Legal and Commercial Background
A recent Supreme Court case, Lowick Rose v Swynson, has provided a useful reminder on the subject of collateral payments. The case highlights the problems that may result from structuring one’s affairs without proper care: a company lost the ability to recover millions of pounds from a negligent firm of accountants because of an avoidable misstep that the Court was not prepared to fix.
We are pleased to announce two new partner appointments, expanding the firm’s litigation and gaming services and international offering.
Updated: 20 June 2017
On Monday 13 March, MPs voted to refuse to unilaterally protect the rights of EU nationals living in the United Kingdom.
Legal and professional services firm Gordon Dadds has announced the appointment of new property litigation associate David Quinn to support the firm’s growing client demands in property disputes at its Cardiff office.
The Information Commissioner’s Office has issued a salutary reminder of what the consequences can be of taking client contact data with you when you change jobs.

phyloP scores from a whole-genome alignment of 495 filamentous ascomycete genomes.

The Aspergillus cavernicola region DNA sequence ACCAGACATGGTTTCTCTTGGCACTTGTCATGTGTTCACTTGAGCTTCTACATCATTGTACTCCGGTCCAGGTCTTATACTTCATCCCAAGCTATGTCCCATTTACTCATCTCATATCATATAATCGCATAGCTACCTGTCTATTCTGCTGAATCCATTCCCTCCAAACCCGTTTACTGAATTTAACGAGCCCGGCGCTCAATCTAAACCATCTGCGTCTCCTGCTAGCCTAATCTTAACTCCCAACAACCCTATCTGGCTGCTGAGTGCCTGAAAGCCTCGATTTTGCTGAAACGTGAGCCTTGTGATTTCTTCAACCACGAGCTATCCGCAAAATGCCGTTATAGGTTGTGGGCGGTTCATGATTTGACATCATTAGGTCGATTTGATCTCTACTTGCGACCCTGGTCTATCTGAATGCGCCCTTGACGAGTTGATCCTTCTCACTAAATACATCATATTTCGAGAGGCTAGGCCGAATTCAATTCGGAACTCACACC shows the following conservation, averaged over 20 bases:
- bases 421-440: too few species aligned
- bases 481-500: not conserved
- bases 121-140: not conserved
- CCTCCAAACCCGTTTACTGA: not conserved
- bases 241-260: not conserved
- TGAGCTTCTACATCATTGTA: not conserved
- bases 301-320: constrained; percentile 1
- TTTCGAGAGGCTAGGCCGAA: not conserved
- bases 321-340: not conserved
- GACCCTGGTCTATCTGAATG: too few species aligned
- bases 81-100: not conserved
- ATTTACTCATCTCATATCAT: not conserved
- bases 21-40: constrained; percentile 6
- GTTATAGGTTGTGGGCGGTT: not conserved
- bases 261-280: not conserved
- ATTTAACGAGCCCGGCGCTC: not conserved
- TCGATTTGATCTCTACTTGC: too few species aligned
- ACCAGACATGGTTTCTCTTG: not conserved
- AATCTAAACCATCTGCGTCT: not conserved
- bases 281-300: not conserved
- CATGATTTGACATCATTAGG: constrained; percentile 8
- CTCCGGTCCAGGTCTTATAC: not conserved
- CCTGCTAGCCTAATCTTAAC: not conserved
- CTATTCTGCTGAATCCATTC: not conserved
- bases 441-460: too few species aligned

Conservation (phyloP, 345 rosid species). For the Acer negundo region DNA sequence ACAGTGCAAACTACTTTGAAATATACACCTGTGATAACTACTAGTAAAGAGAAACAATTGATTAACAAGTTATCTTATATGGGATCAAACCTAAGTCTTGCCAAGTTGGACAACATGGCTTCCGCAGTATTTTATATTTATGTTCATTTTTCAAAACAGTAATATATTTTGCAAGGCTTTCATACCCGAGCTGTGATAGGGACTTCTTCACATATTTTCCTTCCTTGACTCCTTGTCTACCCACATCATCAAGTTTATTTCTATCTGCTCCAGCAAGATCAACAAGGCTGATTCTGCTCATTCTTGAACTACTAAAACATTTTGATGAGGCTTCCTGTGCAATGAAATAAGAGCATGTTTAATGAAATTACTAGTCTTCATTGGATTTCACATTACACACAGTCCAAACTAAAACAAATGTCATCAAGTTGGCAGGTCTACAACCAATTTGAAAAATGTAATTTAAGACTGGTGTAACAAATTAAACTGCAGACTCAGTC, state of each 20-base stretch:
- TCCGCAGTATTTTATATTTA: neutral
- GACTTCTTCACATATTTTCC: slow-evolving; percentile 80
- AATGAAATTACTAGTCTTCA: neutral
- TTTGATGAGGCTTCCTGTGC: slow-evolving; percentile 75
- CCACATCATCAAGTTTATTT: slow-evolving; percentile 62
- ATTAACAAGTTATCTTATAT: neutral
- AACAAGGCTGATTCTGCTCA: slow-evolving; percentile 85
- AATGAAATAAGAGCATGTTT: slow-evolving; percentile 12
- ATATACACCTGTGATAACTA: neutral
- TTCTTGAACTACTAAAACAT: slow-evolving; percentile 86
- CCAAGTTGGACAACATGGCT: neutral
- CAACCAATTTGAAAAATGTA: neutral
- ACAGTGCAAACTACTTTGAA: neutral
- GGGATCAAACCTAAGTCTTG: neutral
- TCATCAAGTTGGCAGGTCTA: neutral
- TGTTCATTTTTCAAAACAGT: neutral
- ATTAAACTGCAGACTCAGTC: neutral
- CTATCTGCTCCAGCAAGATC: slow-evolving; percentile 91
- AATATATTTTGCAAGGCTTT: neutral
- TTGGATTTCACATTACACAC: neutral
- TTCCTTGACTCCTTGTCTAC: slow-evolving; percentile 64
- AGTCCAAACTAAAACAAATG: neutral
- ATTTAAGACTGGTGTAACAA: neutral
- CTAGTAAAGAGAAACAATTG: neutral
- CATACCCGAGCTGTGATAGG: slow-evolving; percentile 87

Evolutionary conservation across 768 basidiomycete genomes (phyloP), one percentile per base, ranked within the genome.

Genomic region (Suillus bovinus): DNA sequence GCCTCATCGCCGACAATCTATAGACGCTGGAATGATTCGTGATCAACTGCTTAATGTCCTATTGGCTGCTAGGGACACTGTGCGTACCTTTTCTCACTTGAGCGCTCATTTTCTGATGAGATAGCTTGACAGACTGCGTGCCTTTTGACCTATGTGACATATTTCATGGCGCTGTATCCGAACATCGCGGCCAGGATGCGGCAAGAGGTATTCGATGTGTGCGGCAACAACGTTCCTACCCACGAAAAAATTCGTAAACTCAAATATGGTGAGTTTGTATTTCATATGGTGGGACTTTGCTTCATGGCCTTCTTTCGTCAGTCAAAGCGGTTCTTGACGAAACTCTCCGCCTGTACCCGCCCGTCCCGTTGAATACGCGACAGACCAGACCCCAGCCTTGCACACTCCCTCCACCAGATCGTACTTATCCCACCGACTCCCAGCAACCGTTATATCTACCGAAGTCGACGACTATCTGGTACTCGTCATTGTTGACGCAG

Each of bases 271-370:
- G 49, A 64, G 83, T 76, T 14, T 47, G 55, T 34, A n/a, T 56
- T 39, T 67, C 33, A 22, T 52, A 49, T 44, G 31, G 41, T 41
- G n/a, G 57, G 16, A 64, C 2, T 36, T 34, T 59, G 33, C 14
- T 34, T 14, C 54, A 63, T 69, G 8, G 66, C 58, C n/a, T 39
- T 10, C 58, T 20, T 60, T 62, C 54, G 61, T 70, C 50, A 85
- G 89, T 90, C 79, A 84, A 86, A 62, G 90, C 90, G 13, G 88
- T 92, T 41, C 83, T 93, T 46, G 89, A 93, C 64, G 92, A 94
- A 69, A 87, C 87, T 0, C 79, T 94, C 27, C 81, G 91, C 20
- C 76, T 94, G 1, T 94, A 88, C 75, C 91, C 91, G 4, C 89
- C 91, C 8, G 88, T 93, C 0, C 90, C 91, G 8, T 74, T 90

Most commercial organisations and international business people regard immigration as a very formalistic paperwork exercise, usually involving applying for long-term work permits or temporary entry visas for key foreign staff to fill gaps in the domestic labour market – more of a hassle and inconvenience than something that could have far-reaching, real consequences for migrants’ lives and lifestyles. In the European region European free movement law as one of the pillars of the internal market has done away with the need for hefty paperwork for mobile European nationals and their family members on the grounds that such formality hinders the facilitation of economically vital cross-border trade and business development.
Legal practitioners are increasingly impervious to the arts of mediation – but it can achieve remarkable results.
In June 2016 the United Kingdom voted to leave the European Union. The UK Government has indicated that it is keen to implement the people’s decision but how it is executed remains to be seen. Much has been discussed in the media about Article 50, access to the single market and the difference between “hard” and “soft” Brexit. Right now we know very little about what will actually happen.